"You're worried about facing a place you knew as home a hundred years ago and all the changes since then." Desjani nodded toward the region of Alliance space. "Most importantly, you're much more worried about what most of this fleet expects you to do once we get home."
Did he have no secrets from this woman? Had he ever actually discussed those things with her in those terms? Geary shook his head, though not in denial of her words. "I won't do it, Tanya. I don't care if most of the fleet, and most of the citizens of the Alliance for that matter, want the great, legendary Black Jack Geary to ride in on a white horse and toss out the elected leaders of the Alliance. I won't destroy what makes the Alliance worth fighting for in the name of defending the Alliance. But a lot of people are expecting that; some of those people will probably try to force my hand, and I have no idea how to deal with that."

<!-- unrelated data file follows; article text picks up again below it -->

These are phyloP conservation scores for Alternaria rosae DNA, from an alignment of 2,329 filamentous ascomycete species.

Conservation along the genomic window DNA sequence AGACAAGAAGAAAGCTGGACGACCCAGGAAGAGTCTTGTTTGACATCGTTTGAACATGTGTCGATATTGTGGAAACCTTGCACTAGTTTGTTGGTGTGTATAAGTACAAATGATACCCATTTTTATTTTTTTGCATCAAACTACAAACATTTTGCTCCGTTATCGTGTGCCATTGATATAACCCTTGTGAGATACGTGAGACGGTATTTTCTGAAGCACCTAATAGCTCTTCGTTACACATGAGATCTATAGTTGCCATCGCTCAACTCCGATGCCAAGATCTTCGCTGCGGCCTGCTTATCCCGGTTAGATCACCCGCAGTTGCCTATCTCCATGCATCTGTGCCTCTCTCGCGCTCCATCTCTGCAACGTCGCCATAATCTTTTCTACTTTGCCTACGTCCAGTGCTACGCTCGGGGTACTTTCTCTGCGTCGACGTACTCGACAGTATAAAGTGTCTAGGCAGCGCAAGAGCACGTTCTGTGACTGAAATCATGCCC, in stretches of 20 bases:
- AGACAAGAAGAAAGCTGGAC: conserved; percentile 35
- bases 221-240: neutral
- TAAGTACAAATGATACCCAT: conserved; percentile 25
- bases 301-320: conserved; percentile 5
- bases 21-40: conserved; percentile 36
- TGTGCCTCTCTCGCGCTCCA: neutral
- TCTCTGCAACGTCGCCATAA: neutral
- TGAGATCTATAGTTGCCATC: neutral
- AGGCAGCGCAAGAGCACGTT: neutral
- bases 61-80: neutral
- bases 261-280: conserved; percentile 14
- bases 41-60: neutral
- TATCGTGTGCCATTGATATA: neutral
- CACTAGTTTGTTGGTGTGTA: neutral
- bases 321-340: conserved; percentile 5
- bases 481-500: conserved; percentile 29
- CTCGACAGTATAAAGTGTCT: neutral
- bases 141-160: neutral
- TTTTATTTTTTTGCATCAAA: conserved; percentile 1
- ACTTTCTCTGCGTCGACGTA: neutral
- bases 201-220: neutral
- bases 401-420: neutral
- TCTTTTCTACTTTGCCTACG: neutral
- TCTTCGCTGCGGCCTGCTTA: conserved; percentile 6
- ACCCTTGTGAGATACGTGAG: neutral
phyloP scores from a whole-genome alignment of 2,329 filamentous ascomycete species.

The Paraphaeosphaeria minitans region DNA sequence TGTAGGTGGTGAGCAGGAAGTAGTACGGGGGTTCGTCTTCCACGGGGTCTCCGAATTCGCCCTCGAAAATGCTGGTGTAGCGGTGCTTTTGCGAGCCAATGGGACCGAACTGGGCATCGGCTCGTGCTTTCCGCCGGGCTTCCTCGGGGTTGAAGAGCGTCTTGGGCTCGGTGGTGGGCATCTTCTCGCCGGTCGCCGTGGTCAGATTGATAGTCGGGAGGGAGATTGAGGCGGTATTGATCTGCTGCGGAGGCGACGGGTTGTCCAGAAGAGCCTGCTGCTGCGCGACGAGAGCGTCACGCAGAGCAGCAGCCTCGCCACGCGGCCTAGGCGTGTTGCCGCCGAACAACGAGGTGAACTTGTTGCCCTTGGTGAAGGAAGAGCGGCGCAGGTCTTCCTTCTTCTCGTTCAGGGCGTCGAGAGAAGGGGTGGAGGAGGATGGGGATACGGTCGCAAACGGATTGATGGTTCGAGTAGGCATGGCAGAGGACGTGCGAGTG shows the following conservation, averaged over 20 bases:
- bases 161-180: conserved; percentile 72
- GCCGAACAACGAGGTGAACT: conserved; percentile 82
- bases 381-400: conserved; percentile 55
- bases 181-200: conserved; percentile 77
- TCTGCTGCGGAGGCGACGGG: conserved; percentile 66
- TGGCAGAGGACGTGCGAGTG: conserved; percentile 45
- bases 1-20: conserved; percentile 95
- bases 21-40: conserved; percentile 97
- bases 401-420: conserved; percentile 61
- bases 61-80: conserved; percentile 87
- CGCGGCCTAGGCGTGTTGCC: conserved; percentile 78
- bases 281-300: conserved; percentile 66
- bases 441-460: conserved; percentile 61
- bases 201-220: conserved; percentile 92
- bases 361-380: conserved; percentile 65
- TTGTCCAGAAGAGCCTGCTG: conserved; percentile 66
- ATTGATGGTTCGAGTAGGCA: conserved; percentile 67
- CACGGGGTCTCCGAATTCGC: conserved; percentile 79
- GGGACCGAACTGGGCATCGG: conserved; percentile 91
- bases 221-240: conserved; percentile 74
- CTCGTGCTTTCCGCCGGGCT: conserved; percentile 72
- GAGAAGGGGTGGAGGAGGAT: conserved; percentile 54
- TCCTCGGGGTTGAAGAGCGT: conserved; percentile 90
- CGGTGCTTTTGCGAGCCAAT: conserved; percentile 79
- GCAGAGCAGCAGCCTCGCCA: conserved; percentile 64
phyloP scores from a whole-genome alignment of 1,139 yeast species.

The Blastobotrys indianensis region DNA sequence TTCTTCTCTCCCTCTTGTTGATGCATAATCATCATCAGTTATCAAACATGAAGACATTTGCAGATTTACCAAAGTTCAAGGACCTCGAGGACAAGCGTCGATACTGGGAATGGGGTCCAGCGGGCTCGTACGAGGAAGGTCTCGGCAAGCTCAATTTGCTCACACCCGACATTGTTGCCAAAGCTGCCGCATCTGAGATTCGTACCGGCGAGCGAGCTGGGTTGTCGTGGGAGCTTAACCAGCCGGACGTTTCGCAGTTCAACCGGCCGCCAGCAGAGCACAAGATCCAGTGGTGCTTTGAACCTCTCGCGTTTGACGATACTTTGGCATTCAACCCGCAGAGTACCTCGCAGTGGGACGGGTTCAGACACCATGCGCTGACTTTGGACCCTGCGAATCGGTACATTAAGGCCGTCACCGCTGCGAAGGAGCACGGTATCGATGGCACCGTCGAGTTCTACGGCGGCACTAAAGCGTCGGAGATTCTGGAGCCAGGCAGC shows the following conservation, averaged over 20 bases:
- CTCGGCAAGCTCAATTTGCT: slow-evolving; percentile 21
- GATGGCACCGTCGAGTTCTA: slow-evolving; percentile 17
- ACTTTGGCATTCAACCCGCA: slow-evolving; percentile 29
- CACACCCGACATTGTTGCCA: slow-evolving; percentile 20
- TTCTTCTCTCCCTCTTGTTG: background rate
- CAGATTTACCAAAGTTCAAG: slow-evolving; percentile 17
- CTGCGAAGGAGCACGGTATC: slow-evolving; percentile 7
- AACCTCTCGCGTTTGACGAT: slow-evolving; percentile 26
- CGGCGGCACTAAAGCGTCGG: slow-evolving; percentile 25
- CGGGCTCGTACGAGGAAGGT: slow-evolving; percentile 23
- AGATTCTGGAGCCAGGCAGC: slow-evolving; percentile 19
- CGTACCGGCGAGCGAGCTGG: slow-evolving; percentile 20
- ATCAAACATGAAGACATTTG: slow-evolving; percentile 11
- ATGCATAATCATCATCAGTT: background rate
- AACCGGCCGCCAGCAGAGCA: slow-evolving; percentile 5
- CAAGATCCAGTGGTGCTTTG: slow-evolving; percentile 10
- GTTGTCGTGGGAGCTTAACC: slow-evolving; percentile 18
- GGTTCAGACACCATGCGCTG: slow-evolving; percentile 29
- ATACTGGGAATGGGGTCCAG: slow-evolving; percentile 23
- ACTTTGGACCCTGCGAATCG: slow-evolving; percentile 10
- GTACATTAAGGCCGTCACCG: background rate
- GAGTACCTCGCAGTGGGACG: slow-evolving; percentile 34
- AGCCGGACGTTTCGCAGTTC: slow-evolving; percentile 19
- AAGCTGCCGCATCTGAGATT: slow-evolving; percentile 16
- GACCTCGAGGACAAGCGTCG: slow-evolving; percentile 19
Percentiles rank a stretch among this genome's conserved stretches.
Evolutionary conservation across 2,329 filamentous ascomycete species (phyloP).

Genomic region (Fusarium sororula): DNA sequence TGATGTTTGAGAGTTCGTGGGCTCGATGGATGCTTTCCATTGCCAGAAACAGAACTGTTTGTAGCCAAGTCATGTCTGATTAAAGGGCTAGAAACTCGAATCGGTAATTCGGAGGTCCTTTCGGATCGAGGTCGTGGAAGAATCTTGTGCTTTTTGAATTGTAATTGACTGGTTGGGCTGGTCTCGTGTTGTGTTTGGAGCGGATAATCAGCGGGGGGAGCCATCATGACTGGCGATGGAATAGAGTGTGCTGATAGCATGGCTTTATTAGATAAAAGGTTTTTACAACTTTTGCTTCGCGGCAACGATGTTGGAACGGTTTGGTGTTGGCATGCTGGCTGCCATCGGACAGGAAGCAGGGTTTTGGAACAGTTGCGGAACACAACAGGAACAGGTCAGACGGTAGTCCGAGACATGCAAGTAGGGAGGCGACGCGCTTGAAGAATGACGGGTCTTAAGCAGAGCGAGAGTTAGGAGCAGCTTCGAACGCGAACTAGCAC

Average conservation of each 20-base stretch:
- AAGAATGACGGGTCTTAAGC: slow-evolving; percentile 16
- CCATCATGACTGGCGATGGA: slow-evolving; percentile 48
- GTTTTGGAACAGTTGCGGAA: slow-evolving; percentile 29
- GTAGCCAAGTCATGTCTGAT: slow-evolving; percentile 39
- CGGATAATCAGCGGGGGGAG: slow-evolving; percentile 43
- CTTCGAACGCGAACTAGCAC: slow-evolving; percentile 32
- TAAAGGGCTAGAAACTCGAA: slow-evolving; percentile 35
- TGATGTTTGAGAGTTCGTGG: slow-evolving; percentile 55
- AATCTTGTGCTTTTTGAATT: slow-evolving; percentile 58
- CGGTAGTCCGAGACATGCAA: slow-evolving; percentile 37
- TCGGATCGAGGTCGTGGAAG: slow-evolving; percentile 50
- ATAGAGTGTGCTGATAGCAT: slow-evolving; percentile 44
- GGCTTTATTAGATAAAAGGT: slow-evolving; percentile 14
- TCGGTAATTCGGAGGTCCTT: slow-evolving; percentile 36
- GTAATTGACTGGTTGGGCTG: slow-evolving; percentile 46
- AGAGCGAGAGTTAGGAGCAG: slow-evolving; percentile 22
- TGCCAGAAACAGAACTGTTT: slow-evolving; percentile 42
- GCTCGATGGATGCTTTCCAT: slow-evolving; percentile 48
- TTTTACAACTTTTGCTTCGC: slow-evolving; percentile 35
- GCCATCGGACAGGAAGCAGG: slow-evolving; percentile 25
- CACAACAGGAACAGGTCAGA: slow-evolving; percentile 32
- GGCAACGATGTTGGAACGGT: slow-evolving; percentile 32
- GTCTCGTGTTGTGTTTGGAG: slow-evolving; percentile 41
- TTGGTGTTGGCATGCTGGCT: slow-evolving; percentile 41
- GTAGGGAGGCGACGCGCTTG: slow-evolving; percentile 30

"Yes, you do." Desjani's gaze held his. "You already know what you won't do. You have a strategic goal, to preserve what makes the Alliance worth fighting for and to end this war. Consider ways to implement that strategy, and the tactics will follow."
"It's not that easy—"
"Not if you try to do it alone! Ask for advice! Is there no one you trust in this fleet except the politician?"
That made Geary look away for a moment. Just as Rione had long since stopped using Desjani's name, Desjani herself had started referring to Co-President Rione only as "the politician." On one level, the job description was true enough, but politicians were also despised by a fleet that, after a century of war, had come to blame them for the failure to achieve victory. "Do you want to know why I haven't asked you for advice on that?" he asked.
"It might be a refreshing change of pace for you to tell me."
Damn. What had gotten into Desjani? Geary met her eyes once more. "Because I'm afraid you'll agree to whatever I say, that you'll break your own oath and follow me no matter what I do, because you believe that the living stars sent me to this fleet and are guiding me."